In the over 72 years that the cafe existed it was estimated that hundreds of thousands of gallons of wines of all kinds were sold there.

ICONIC: Located near the corner of High Street and Lawrence, Costa’s Wine Cafe was once one of the best-known landmarks in Wodonga.

ICONIC: Located near the corner of High Street and Lawrence, Costa’s Wine Cafe was once one of the best-known landmarks in Wodonga.

Costa’s Wine Cafe was once one of the best-known landmarks in Wodonga. It was near the corner of High Street and Lawrence, across the road from where the water tower was later built.

Mr Bernardo Costa came to Australia from Switzerland, arriving in Sydney in 1857, and with several companions, and in the space of three weeks, walked to Beechworth/Yackandandah where he started in the boot trade. In 1882 he moved to Wodonga and conducted his boot sale and repair business. He applied for a wine license in December 1886.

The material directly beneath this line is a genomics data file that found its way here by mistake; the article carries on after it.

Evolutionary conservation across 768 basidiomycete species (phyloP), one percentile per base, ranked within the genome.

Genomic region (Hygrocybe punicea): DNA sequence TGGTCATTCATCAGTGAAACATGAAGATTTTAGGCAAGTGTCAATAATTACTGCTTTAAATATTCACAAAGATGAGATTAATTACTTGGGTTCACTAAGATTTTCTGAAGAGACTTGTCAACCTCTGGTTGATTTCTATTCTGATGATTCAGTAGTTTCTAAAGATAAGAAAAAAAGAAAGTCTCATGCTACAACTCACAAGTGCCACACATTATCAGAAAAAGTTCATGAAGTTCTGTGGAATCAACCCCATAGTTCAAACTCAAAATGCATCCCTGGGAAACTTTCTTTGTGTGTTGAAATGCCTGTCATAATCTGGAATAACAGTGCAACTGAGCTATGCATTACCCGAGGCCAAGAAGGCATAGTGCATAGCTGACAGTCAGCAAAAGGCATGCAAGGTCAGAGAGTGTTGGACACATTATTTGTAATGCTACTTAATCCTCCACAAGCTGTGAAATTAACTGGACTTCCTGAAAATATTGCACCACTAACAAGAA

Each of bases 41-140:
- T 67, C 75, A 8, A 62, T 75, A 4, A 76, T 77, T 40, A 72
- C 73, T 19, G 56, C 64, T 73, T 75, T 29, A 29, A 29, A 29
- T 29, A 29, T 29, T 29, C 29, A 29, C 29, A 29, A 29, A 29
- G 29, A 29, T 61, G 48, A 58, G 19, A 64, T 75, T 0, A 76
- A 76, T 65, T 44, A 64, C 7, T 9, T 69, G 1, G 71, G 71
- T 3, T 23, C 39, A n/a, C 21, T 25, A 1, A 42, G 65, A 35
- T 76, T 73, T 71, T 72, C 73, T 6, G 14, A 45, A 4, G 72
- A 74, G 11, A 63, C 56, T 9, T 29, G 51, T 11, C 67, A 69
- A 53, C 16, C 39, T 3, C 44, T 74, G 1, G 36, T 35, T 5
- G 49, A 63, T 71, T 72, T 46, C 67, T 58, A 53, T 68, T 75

In 1908 B Costa advertised that he had rebuilt his premises, which “affords the best and most comfortable accommodation to the travelling public”. For a while it was known as Wodonga Swiss Wine Cafe.

After Bernardo’s death in 1915 the wine cafe and accommodation at the rear was run by his three daughters, Annie, Angela and Gertrude.

In 1941 the Misses Costa sold their business and freehold to Mrs J Adams, who died just six years later. It was then run by her son Pat Adams, and after his demise his wife ran the business.

Frank Walsh was running it as Walsh’s Wine Cafe by 1951.

Until the inauguration of the standard railway gauge in 1962, the accommodation was used almost exclusively by railway workers. Train crews would come up from Melbourne, make for the wine cafe for bed and breakfast, then take the next day’s train back to Melbourne.

The wine cafe was closed in 1963 having been purchased by Woolworths, and was demolished to build their new supermarket on the site.

Over the 72 years that the cafe existed it was estimated that hundreds of thousands of gallons of wines, of all kinds, were sold there. A big proportion of this came from Albury cellars. Apart from drinking in the bar, which was nearly always crowded while mates had a glass or two of local vintage, the customers over the years took home their favourite varieties in bottles and flagons, or brought in their demijohns for a refill from the bulk supplies available.

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